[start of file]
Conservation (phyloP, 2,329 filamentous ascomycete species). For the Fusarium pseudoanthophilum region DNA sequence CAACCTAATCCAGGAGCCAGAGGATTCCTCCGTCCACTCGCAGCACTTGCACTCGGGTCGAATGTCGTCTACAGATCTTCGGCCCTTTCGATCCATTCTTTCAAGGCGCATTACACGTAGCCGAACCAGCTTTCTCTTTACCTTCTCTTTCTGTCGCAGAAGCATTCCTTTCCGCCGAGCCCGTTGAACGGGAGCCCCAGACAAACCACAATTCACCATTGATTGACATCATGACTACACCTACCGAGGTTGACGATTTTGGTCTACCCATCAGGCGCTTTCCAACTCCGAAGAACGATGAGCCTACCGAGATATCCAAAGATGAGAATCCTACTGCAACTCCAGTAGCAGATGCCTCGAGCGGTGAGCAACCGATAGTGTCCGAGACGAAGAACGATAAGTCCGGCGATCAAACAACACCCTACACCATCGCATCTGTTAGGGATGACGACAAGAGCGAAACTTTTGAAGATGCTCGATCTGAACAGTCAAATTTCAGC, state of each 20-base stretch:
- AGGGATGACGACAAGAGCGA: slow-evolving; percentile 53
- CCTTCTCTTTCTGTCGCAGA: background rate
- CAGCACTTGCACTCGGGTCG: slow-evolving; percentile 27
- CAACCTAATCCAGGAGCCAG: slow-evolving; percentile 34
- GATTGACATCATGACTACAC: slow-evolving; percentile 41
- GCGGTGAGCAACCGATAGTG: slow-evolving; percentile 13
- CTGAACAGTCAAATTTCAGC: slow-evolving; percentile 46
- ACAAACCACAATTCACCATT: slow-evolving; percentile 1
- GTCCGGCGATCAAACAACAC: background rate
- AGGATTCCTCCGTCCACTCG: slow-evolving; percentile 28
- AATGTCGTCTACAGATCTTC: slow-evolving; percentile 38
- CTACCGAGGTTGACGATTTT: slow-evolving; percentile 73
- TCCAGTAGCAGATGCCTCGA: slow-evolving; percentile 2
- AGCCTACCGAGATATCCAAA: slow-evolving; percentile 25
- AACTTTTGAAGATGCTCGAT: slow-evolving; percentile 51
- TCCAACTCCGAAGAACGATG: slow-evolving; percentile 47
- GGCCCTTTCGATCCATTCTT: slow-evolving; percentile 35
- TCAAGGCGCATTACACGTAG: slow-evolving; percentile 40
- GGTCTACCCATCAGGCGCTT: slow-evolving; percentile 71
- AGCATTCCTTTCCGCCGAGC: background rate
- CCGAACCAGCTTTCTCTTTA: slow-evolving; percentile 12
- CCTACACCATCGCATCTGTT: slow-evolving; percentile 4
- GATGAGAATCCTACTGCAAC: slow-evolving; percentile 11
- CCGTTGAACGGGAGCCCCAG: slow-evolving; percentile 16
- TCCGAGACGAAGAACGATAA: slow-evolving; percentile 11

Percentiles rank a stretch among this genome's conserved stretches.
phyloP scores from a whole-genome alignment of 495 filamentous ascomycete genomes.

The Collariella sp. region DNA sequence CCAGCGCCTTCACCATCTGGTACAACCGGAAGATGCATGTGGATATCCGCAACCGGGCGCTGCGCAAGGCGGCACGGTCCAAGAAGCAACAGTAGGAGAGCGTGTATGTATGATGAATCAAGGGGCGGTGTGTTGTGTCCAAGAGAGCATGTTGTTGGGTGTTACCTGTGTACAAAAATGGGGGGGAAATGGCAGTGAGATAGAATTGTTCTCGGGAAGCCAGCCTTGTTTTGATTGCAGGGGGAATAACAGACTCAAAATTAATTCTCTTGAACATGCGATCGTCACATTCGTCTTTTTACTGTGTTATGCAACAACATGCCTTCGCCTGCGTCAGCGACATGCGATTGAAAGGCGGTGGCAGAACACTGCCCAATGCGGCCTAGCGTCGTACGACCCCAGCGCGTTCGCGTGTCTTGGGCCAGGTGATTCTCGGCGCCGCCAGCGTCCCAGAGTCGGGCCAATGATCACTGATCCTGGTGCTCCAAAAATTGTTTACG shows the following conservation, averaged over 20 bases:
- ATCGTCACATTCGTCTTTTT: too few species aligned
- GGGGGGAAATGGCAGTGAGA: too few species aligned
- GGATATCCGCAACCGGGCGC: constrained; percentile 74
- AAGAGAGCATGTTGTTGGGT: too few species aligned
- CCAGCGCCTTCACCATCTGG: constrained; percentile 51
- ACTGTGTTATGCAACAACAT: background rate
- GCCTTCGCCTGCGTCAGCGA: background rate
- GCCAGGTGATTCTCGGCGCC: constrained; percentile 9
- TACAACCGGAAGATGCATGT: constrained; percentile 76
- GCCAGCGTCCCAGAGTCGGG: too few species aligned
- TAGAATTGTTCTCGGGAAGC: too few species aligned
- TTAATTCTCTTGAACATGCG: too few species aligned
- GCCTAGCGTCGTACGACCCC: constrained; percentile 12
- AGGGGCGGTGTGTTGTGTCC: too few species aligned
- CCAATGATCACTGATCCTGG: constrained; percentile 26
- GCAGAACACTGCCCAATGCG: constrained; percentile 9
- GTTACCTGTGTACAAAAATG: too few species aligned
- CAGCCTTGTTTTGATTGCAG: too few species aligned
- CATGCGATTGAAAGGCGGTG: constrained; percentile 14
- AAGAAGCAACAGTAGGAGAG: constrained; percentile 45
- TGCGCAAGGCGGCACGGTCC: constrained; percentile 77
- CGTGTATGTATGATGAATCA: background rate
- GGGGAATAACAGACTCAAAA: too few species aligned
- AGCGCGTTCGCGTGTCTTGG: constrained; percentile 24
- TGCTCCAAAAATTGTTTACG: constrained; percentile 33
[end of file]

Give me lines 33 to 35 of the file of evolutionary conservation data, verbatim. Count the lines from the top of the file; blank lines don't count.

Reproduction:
- AAGAGAGCATGTTGTTGGGT: too few species aligned
- CCAGCGCCTTCACCATCTGG: constrained; percentile 51
- ACTGTGTTATGCAACAACAT: background rate